When choosing a facility for your loved one, there are several issues that you should address in order to make sure that the location would be both appropriate and beneficial to your loved one and their needs.
When you visit, try to get a sense for how familiar the facility and the staff are with the needs and care of persons with Alzheimer’s Disease or dementia. Do they have special measures for security or supervision in place to prevent wandering or other behaviors? Do they offer rehabilitative or therapeutic support for AD/dementia individuals and how active do they encourage these individuals to be? Some facilities may have specialized dementia care units or, in larger metropolitan areas, facilities might exist whose specific purpose is to care for AD/dementia individuals.
Part of the anxiety that is associated with long-term care comes from wondering what quality of care your loved one would have at a facility. When you visit, be sure to not only talk to the administration and the staff, but also try to talk with some of the residents and their family members. Also, remember to try to get a sense for how things operate when you are not around. What kinds of staff or health professionals are available on a daily or semi-daily basis?
Remember to ask the purely practical questions. What is the current availability of rooms within the facility? If there is a waiting list, how soon would your loved one be able to gain entrance? Finally, ask about how much placement would cost and what kinds of payment they take. Medicare and Medigap (supplemental Medicare insurance) will not pay for extended stays in nursing facilities, so discuss with the facility what payment options are available. State-run Medicaid or long-term care insurance may be able to help finance your loved one’s stay.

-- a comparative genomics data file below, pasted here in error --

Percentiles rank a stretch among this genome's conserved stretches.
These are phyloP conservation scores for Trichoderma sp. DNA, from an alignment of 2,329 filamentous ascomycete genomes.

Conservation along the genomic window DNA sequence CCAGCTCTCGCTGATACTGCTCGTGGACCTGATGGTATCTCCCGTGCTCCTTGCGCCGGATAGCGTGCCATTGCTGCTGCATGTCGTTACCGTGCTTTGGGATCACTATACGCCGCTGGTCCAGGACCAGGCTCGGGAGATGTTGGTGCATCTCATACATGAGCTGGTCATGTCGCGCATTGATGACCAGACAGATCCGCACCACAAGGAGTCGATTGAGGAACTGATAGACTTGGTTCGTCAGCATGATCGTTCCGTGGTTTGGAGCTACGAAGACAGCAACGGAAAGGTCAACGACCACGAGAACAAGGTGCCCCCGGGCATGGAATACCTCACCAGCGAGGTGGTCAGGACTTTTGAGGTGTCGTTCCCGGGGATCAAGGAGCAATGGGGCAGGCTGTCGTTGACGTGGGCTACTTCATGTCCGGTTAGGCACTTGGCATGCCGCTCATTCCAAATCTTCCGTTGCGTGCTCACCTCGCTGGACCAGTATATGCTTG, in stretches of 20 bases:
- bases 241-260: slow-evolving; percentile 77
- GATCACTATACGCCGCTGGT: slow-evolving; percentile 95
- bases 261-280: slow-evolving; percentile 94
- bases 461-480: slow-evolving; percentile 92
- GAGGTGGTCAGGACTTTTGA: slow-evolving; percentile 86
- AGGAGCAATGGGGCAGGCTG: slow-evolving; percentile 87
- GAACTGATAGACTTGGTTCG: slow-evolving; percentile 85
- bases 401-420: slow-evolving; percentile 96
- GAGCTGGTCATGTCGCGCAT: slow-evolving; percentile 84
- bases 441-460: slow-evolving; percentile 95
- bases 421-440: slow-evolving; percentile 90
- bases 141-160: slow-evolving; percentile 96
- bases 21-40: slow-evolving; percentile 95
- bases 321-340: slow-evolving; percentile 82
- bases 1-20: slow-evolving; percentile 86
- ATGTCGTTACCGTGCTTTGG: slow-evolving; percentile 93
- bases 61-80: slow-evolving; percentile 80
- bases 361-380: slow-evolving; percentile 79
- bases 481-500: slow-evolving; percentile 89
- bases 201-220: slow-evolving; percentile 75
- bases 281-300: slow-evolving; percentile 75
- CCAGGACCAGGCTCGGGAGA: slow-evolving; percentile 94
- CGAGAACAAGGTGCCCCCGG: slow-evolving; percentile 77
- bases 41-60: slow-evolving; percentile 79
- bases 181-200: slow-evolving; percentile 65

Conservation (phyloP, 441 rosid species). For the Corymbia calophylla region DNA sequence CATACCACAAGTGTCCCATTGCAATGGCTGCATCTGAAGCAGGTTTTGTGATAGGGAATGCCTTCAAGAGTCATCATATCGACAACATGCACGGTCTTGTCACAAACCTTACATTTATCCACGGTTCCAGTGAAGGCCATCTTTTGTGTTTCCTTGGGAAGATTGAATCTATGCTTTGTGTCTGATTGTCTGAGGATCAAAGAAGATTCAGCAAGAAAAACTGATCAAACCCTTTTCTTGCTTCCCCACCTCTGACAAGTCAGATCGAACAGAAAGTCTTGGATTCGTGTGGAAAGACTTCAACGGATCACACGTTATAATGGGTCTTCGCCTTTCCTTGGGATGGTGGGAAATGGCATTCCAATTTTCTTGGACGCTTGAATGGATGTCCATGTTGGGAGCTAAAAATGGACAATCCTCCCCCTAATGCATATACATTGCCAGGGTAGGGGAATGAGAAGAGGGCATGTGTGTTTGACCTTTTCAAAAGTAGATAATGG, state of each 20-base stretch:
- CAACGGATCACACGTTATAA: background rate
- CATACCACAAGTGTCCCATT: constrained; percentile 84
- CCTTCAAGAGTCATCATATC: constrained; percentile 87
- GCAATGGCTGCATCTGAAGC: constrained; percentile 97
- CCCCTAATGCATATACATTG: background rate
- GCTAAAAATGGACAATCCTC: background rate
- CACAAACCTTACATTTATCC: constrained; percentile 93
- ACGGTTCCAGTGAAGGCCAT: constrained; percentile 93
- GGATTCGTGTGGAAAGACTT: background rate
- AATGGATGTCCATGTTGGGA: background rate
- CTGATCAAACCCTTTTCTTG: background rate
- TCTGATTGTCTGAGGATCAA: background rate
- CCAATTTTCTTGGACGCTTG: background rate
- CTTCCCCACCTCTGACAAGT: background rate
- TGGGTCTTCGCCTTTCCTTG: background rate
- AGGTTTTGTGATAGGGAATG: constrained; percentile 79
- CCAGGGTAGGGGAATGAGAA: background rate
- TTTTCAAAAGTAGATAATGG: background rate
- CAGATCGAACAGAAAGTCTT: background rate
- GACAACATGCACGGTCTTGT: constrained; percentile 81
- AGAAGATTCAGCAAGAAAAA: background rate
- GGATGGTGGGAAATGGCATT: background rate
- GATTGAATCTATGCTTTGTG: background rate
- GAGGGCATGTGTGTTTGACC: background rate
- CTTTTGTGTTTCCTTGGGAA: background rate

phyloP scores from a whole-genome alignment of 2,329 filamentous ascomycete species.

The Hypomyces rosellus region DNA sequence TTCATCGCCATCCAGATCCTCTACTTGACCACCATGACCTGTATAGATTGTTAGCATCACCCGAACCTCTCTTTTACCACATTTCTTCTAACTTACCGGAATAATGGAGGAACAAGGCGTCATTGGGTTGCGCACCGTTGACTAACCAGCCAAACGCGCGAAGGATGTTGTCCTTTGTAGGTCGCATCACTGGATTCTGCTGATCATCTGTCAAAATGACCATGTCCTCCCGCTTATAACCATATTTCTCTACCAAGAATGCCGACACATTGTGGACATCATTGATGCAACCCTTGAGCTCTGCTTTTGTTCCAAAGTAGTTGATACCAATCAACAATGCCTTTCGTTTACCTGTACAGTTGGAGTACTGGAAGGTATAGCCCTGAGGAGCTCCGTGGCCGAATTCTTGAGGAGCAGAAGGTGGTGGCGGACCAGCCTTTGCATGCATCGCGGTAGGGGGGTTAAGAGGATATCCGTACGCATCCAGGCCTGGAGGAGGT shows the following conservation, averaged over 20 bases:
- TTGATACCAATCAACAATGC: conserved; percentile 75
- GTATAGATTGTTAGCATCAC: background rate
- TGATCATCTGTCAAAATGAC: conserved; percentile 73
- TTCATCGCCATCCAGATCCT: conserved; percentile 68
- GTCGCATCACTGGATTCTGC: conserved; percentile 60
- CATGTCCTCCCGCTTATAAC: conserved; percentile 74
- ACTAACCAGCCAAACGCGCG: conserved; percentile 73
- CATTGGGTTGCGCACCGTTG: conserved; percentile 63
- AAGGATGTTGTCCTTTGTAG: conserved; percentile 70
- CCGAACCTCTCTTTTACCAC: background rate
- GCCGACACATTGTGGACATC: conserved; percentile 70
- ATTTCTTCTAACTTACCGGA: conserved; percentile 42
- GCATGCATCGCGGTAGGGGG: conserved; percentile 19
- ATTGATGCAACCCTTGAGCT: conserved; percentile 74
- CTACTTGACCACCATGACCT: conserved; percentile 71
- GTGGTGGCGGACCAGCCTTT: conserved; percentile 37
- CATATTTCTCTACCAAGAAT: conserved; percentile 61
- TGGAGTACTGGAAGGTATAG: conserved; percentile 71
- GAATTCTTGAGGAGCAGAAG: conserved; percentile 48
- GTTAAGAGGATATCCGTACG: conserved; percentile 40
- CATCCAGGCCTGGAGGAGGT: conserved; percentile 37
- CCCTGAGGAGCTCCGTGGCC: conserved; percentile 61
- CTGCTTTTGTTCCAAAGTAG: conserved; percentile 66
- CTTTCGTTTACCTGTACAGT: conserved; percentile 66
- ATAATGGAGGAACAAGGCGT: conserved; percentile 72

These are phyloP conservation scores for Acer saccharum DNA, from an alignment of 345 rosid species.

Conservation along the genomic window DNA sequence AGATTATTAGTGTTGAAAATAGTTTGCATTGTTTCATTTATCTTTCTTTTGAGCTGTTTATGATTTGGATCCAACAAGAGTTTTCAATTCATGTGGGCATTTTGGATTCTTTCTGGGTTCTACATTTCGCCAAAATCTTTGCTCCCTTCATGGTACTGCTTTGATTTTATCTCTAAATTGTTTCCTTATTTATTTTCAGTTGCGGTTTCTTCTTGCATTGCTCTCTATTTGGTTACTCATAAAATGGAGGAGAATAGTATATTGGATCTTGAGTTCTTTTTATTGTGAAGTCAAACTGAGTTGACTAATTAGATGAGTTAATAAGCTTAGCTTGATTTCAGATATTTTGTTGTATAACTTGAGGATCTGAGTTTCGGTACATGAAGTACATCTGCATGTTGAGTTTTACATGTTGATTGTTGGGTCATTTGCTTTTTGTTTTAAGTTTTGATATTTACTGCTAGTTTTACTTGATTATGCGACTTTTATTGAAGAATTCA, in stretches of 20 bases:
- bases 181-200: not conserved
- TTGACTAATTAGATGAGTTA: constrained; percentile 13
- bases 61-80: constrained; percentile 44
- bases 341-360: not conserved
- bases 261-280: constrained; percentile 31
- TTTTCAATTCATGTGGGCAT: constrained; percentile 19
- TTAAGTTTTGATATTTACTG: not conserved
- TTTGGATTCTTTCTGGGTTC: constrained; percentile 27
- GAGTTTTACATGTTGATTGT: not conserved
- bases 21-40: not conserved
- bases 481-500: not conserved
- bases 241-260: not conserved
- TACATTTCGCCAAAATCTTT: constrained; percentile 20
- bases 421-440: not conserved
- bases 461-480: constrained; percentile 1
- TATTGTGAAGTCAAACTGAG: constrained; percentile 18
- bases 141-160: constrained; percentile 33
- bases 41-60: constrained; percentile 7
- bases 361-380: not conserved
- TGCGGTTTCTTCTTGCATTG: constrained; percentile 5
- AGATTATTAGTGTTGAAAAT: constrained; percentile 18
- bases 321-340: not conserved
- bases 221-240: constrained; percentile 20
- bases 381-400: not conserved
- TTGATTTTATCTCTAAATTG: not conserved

Finally, when talking to residents and their families, find out whether they are satisfied with the level of involvement and interaction in the facility. How open is the facility to visits from family members and friends? Are there certain hours when you can or can’t visit your loved one? Do appointments need to be made for visitations? Does the facility ask for or allow the input of family members in designing the care plan and activities for their loved ones? As a caregiver, you have a lot of knowledge and experience that is valuable to the continued care of your loved one, even in a long-term care facility.
In the end-stages of Alzheimer’s disease or dementia or if your loved one is terminally ill, hospice care can ensure that your loved one is receiving the best care possible at all times. The goal of hospice is to make sure that your loved one is comfortable, calm, and as pain-free as possible. Visit the AlzInfo.org page below to learn more about this option.
Source: Virginia Department of Aging
Description: This brochure from the Virginia Department on Aging provides specific resources and recommendations for placing a person with Alzheimer's disease or dementia into long-term care, including questions that should be asked and documents that should be considered before placement.